Saturday, June 20, 2009

right in the middle of the second ring

So I received an email from a guy named Tim that I used to work with at "the fucked up place run by crazy people". Tim has a band here in town and the email was announcing that his band was playing tonight. I believe the email said, "the devil will be let loose tonight" or something like that. Tim is an interesting person. He is probably in his 40s. He has dyed jet black hair and he looks a little like Ichabod Crane or Abe Lincoln or even Michael Gira--the big adam's apple, sunken features, big eyes and somewhat sallow skin. For some reason Chinese girls think he is super attractive (for the record, my Chinese teacher once described Abe Lincoln as her 'dream lover') . He is from New Jersey and he is a full rocker. Tim is sort of negative and grumpy, but you don't have to go too far underneath to see a pretty gentle and friendly person--but he is a bit uptight. He used to tell us stories at lunch about being a victim of road rage or about a documentary he has made about the Beijing rock scene or how he is all over posters in Kunming because he once stared in a promo video for Kunming city. He would tell us these stories while he chewed on the same piece of food for much more than the recommended 100 chews. Once, I looked him up on myspace and to my surprise there was a picture of him in a rainbow wig on stage--I expected to see a screaming goth man more akin to the Headless Horseman rather than Gallagher. You can imagine that I was eager to see this enigma of a man in action on stage. The email said that there were several bands and it started at 9pm.

We live sort of far away from the club where it was to go down and it was already 9pm, so we decided to take a cab to the show instead of the subway. We found a cab easily outside of our apartment building. The cabbie was friendly and enjoyed practicing his English with us. That is always nice, because it is an opportunity for us to trade language. I have learned some very practical Chinese from cab drivers. As we started off, we got on the 2nd ring road near our house heading north. Then the big road turns east going toward the Lama Temple. The Lama Temple always surprises me when I drive by it. It just pops out of all of the steel and cement--so much bigger and more beautiful than anything around it. So, tonight as we are heading toward the Lama Temple there is a traffic jam. This is a pisser--what if we miss the band!? I can tell I have been living in Beijing for a while because I am starting to get a little impatient with the cabbie who is being polite and letting others change lanes (really to no avail) in front of him. At this point we are going maybe 5 miles an hour. The speed limit is probably 65 miles an hour. I start cursing under my breath a little but I can see that up ahead near the temple, the traffic starts to speed up to normal speed--just after the flashing police lights. Beijing has been setting up DUI check points all around the city and it is not that weird for them to stop a whole 4 or 5 five lanes to check everyone. So as we approach, I can see the policeman with something in his hand--it is a radio. There is a newer black car stopped in the middle of the road. I start to think that someone is getting arrested..........then I see it.

He was laying in the middle of the 2nd ring road. Face down, arms spread out legs spread out like he was on a cross. He was covered in blood. He was not moving and there was no person attending to him. Right by the car stopped in the middle of the road was a handsome man in his late 50s--the driver. He had such a helpless and distressed look on his face as he tried to explain to someone on his mobile phone--maybe his wife--what was going on. I see no bike in the road or motorcycle or anything--only the stopped car, the driver and the body. By the time I register all of this, I try to tell B not to look, but I hear her reaction.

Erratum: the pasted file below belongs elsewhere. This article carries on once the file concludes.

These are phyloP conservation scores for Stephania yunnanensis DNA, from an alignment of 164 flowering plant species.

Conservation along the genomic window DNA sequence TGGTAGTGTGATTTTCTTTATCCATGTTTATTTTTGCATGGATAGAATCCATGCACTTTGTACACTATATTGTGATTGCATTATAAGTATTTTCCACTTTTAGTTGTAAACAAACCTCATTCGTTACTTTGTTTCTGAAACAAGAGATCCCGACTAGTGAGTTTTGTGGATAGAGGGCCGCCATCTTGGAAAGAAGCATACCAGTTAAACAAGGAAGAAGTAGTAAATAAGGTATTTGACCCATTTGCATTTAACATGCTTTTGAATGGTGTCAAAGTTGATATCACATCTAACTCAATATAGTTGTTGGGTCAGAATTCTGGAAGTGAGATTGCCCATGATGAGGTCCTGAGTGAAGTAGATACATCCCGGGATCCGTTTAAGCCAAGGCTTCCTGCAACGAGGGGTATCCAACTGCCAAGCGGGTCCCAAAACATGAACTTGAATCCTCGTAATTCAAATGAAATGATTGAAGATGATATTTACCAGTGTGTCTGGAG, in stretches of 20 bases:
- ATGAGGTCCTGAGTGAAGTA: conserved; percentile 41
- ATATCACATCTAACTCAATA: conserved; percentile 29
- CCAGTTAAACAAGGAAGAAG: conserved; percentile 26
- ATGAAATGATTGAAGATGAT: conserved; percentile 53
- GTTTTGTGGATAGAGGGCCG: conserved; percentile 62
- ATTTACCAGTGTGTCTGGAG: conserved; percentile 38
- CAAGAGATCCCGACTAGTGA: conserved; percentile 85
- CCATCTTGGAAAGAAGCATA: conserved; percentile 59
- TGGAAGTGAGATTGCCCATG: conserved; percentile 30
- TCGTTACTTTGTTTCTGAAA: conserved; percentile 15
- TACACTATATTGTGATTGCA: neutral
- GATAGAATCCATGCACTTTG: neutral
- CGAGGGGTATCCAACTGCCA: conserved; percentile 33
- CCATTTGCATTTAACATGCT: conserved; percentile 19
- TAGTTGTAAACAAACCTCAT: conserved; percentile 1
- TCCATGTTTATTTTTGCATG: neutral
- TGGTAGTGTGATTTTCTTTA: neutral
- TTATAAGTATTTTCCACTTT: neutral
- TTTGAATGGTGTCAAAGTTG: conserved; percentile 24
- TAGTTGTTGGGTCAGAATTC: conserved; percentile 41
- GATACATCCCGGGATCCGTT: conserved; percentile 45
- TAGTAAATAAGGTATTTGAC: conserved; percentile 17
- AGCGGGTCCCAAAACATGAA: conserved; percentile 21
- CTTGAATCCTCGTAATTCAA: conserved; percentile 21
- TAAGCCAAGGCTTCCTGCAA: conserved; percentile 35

Soon after, we are going 65 miles an hour again. B, the cabbie and myself are all quiet. No one says anything for most of the rest of the ride.

When we get out of the cab I ask the driver to be safe--he smiles and knows what I mean. B and I talk about how it seems important to take in and remember what we saw. It is almost our duty as humans. I feel upset for the dead man, but more upset for the driver. I mean, if a man is without transportation and is in the middle of basically an interstate, it was probably just a dumb move on the pedestrian's part. Maybe the guy was drunk, or maybe he was trying to take a shortcut and cross the road, or maybe he was trying to kill himself. It doesn't matter. Even if it isn't the driver's fault, he HAS to carry the burden of being a cause-and that makes me feel sad for the survivor of the incident.

We get to the club at about 10:10. There is a generic sounding metal band playing. There is no sign of Tim. I send Tim a text message asking if he has played yet. Tim texts back and says he has already played. We assume he has left the club so we start to leave. As we are exiting, Tim is coming in the door with, of course, a very pretty Chinese girl. B and I decide to stay and talk to Tim for a few minutes and he introduces us to his girlfriend and his friends. Tim basically says nothing to us and goes to watch a band. How strange--we haven't seen him in 6 months and he doesn't really even pause to talk to us. I tell his friend that we saw a dead body in the middle of the 2nd ring. He responds saying he has seen 6 or 7 in the 4 years he has lived in Beijing. I guess it is part of living in a crowded city. The band is too loud to talk. B and I decide to leave. As we ride home on the same road, I try not to look where the incident was but my eyes defy me. There is nothing to see and the drivers going full speed over the spot have no idea what has happened. I think how it is kind of nice that it happened so close to the temple. Maybe the man was a Buddhist and maybe the Lama Temple held a lot of meaning to him. B and I talk about how it seems that our only purpose for going out tonight was to witness.